Simon Erickson 11:10
It’s the perfect example of hardware and software integration, right. And Tim Cook, we’ve always pretty soon as a supply chain master, right? Like he’s integrating a lot of things. And you know, at the end of the day, you want battery power to last as long as possible. And one has many applications with the best camera that you possibly can have your smartphone, or any of the app devices. And so it makes sense. You know, Apple did it in house, they got deep enough pockets to design all of these chips. They are manufacturing them with a third party manufacturer called Taiwan Semiconductor. This is a familiar name for those that are seven investing subscribers that have heard us talk about this several times. But this is a company that has kind of pushed process technologies to the limit. Moore’s law is something we talk about all the time, if you know how many transistors can you pack as densely as possible into an integrated into into a chip that’s going to be used for a certain process. And Taiwan semi has done this better than anyone else on the globe, including its largest competitors like Intel, it like Samsung, and it’s worked with Apple as his number one customer for years now. And everybody No, this has been the manufacture of Apple’s chips, they’re dependent on each other. Apple doesn’t want to go out and spend, you know, $30 billion on each one of the cutting edge fabs that could do. It wants to say to Taiwan semi, we’ve got to the design, this is what we want our next evolution iPhone to look like Tim It’s been a great relationship for them for several years. Absolutely. Absolutely. So, so great.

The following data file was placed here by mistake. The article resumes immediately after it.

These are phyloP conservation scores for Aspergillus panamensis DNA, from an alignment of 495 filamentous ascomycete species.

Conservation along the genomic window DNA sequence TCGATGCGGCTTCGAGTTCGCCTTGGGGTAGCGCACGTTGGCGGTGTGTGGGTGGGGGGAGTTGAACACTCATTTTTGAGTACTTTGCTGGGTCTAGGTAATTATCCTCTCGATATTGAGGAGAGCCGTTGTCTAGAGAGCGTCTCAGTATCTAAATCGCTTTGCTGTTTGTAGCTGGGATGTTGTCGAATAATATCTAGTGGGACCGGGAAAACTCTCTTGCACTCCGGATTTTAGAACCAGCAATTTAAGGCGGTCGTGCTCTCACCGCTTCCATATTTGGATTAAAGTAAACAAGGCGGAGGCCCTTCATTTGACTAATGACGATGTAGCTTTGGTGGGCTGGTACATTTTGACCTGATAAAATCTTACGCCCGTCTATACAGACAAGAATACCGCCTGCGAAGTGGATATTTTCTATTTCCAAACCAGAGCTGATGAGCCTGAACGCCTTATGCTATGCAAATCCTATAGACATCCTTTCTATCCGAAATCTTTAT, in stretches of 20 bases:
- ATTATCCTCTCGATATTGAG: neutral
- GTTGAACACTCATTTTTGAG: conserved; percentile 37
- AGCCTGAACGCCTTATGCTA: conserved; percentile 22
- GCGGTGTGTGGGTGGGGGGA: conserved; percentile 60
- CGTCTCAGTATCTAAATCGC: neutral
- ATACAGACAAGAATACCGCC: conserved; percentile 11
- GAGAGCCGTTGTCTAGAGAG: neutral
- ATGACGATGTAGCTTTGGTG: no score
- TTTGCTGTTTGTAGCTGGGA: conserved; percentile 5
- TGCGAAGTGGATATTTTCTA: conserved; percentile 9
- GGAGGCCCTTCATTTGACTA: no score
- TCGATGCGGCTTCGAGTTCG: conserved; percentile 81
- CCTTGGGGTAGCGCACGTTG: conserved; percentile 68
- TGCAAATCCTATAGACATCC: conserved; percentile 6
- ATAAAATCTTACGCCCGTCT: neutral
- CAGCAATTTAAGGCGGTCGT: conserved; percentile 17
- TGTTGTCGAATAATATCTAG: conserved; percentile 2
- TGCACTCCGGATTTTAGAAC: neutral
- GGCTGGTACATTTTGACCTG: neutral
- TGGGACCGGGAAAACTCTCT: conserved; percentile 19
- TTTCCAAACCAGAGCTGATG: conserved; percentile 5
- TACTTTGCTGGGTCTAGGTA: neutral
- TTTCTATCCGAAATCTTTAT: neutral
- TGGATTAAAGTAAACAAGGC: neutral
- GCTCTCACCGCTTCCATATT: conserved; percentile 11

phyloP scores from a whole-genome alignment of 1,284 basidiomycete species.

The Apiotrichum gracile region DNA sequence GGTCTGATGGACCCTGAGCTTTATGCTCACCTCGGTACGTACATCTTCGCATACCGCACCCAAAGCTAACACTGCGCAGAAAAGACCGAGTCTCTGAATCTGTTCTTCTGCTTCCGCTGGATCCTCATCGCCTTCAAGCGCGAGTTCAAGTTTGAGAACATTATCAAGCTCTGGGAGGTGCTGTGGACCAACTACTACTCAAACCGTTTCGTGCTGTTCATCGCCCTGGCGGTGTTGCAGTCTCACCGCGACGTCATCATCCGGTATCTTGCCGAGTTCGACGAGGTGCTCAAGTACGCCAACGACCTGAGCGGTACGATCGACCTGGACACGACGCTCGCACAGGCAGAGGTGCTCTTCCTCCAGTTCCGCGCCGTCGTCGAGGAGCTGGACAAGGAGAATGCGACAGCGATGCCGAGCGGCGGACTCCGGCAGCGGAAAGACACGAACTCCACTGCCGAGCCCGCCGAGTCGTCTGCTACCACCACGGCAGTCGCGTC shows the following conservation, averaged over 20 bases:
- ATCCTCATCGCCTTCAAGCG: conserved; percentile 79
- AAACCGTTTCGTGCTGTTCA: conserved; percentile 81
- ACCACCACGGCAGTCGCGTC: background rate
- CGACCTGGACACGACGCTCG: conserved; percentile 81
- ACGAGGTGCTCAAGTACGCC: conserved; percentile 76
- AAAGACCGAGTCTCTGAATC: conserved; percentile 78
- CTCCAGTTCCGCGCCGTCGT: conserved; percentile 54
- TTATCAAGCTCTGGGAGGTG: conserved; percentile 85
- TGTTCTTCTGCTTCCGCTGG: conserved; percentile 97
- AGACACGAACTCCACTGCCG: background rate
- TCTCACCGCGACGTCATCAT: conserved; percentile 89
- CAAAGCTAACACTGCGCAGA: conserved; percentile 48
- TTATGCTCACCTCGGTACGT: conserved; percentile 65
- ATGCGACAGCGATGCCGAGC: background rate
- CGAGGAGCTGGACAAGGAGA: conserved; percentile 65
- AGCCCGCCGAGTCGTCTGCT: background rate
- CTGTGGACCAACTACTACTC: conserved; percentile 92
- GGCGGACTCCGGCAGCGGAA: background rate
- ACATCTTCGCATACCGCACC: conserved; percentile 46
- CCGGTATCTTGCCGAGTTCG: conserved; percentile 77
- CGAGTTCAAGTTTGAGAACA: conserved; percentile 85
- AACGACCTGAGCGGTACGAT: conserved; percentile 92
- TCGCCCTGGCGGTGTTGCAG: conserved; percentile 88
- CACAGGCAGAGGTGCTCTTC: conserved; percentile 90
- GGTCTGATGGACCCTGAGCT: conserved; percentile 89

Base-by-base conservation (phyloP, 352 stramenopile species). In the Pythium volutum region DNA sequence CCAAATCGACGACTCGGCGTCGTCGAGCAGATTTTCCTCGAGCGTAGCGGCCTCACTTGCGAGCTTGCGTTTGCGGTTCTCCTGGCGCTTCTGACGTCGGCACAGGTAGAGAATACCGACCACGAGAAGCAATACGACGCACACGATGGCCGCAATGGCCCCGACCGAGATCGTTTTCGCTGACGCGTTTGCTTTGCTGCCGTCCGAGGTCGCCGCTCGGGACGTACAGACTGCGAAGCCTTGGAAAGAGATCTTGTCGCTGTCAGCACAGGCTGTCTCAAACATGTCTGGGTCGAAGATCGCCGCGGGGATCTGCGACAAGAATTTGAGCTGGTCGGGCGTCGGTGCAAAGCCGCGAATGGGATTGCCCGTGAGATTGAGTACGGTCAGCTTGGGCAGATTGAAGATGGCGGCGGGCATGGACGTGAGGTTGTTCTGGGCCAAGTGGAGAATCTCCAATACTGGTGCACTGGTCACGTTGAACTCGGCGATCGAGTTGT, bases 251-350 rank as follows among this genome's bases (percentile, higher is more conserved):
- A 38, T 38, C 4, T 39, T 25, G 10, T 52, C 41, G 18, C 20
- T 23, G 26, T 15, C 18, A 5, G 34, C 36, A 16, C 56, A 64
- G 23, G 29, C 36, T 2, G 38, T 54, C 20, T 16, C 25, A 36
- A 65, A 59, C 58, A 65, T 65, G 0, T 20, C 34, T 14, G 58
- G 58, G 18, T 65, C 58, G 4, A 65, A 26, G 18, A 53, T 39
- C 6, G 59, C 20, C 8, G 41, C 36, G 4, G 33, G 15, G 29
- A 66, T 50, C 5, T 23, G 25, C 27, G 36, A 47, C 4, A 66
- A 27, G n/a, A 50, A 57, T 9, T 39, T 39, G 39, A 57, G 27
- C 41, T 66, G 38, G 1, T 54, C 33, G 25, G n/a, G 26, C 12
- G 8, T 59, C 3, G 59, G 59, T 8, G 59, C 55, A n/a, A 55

Anirban Mahanti 12:26
And Apple, you.
Simon Erickson 12:30